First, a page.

Because after having taken all 52 reactors offline in the wake of last year's disaster an eventual phase-out of nuclear energy should have been the next logical step. Japan owes it to the people of Fukushima, and we all owe it to future generations, who have to pay for our greed and short-sightedness. Nuclear energy is not clean. It is not cheap. And it is not safe. True, conventional power generation isn't any cleaner, and alternative energy sources are not sustainable yet, but this country's administration has just - IMHO - taken a step back.

Public protests of the kind we have seen today are an encouraging sign of change and civil discontent.
 

Half-n-Half

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Because after having taken all 52 reactors offline in the wake of last year's disaster an eventual phase-out of nuclear energy should have been the next logical step. Japan owes it to the people of Fukushima, and we all owe it to future generations, who have to pay for our greed and short-sightedness.

This may seem cold, but this is a sentiment I cannot share. Do we owe it to all of the residents in Kingston, Tennessee to shut down all the fossil fuel plants in America that supply half of our energy? There are inherent dangers in every energy source.

Nuclear energy is not clean. It is not cheap. And it is not safe. True, conventional power generation isn't any cleaner, and alternative energy sources are not sustainable yet, but this country's administration has just - IMHO - taken a step back.
Public protests of the kind we have seen today are an encouraging sign of change and civil discontent.

It is clean, cheap, and safe, relative to everything else. If conventional power is, as you said, no cleaner and alternative energy not sustainable, then how is turning off the nuclear plants not a step back? In fact, coal plants release much more radiation into the environment than nuclear plants do.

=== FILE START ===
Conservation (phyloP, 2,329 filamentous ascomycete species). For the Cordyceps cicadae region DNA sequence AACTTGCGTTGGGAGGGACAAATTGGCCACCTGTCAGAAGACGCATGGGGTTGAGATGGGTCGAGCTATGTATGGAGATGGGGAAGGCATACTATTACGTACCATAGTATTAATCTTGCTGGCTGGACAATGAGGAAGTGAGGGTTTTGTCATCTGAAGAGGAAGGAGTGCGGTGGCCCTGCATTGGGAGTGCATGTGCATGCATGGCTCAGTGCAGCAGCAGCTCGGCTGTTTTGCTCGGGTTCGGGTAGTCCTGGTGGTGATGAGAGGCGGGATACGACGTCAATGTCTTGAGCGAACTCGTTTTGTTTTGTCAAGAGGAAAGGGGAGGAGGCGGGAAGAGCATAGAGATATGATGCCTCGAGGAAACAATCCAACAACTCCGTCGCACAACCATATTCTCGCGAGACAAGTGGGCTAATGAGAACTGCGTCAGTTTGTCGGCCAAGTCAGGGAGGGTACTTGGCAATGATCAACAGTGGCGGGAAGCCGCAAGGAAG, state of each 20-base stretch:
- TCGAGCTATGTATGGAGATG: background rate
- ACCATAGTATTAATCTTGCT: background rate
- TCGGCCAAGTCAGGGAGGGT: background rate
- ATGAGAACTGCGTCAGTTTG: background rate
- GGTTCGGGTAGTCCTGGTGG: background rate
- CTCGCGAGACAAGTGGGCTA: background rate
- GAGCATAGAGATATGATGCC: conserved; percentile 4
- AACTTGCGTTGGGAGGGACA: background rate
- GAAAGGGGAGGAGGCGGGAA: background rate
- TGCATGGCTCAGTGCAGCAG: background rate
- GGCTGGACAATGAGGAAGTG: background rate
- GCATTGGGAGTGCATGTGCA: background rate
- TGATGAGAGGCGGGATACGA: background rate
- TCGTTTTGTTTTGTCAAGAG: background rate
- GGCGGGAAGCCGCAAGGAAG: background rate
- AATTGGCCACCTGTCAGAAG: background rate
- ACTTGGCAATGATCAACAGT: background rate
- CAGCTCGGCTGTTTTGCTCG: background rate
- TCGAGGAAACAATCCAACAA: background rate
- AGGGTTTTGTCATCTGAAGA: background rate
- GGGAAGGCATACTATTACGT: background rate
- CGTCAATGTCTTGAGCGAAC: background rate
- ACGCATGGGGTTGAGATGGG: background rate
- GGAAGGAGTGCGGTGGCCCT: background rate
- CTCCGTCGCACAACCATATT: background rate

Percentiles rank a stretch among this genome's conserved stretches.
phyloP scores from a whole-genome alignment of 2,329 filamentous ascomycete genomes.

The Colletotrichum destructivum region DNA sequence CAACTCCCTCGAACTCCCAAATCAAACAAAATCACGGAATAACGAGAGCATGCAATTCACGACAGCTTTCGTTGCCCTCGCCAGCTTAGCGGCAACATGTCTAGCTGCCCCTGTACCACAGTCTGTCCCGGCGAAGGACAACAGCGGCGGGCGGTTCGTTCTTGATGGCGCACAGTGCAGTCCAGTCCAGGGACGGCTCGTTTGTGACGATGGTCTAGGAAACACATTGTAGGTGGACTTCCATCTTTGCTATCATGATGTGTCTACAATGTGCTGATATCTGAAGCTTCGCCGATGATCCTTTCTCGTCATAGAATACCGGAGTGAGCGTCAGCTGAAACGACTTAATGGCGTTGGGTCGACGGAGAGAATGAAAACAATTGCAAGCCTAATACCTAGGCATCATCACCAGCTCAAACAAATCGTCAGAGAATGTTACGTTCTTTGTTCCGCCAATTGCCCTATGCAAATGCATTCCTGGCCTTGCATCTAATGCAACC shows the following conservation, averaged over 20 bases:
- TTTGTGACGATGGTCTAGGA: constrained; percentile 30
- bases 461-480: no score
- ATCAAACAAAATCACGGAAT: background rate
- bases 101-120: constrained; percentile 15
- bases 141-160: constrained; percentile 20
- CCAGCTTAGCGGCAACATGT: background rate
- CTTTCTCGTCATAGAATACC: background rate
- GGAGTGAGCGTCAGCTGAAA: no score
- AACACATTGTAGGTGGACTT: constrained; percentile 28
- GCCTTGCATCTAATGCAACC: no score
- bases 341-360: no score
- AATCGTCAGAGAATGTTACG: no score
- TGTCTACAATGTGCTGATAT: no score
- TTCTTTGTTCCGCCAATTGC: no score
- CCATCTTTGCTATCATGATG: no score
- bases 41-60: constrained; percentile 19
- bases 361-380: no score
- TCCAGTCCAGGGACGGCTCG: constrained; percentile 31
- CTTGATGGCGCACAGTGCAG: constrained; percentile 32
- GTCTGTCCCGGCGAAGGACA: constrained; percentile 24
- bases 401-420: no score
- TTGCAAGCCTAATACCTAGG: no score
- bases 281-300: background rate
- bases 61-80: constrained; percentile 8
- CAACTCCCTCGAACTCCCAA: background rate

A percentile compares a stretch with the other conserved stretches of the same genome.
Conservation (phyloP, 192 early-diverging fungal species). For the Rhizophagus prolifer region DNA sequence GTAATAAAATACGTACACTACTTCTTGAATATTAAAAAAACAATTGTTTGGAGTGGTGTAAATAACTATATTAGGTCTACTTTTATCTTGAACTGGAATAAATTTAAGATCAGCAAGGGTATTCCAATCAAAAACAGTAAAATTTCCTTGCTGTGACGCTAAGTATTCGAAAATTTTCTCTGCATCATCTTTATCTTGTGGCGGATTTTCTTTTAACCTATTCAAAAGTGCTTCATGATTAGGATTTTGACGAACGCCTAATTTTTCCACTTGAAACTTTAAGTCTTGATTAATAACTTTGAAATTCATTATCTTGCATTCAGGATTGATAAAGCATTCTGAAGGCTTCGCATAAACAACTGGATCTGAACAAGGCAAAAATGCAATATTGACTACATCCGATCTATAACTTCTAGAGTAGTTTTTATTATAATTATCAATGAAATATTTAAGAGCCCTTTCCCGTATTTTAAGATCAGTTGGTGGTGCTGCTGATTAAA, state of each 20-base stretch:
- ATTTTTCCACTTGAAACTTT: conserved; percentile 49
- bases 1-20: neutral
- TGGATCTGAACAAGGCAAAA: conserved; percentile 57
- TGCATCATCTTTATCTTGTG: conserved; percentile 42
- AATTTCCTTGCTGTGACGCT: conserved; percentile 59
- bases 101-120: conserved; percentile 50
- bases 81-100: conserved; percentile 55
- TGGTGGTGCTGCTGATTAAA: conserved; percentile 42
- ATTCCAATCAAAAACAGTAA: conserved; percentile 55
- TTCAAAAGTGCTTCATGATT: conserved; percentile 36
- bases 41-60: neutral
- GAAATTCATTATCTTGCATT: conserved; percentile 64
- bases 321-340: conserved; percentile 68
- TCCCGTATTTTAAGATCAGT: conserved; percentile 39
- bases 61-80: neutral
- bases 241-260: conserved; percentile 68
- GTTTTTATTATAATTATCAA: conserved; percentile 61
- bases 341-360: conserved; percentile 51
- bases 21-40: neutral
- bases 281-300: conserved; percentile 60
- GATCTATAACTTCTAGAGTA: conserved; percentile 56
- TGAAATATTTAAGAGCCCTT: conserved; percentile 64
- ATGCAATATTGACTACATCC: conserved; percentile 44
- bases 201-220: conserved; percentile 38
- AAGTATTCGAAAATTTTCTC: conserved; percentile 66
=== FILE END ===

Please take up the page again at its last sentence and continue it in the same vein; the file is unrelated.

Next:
Here's some more information on nuclear power and radiation in general.
 
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thomas

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Thanks for the links, I'll reply later tonight after work.
 

ewww

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I read that Japan is going to face serious problems in economics soon, so ... prolly that nuking was necessary.

From the other side, nuclear energy could be safe, and it could be used with appropriate care. The main problem of nuclear energetics is greediness of corporations who builds and manages power plants. I mean, often they are lowering safety requirements to reduce cost of WATT. So, if government will issue appropriate regulations and code, and if here will be some structure which will control execution, there could be safe nuclear energetic.

I could point here, that both government and massmedia are hiding part of information about nuces, very important part. You could read everywhere about radiation, pollution and catastrophes, and ... nobody tell You where is going nuclear waste. :LOL: I'd clear that problem first, just because, any nuc plant produces tonns of nuclear waste per year. That waste is packed into containers and ... where is it going? Could You imagine that train loaded with nuclear waste could pass through Your town on regular basis? Or, there is some nuc-waste containment somewhere nearly from You.
 

Petaris

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Most spent fuel Ross are kept in either cooling pools near the reactor or more recently in dry casks but still usually on site at the power plant.
 

ewww

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Most spent fuel Ross are kept in either cooling pools near the reactor or more recently in dry casks but still usually on site at the power plant.

Sorry, I did not understand. Did You mean 'fuel rods'?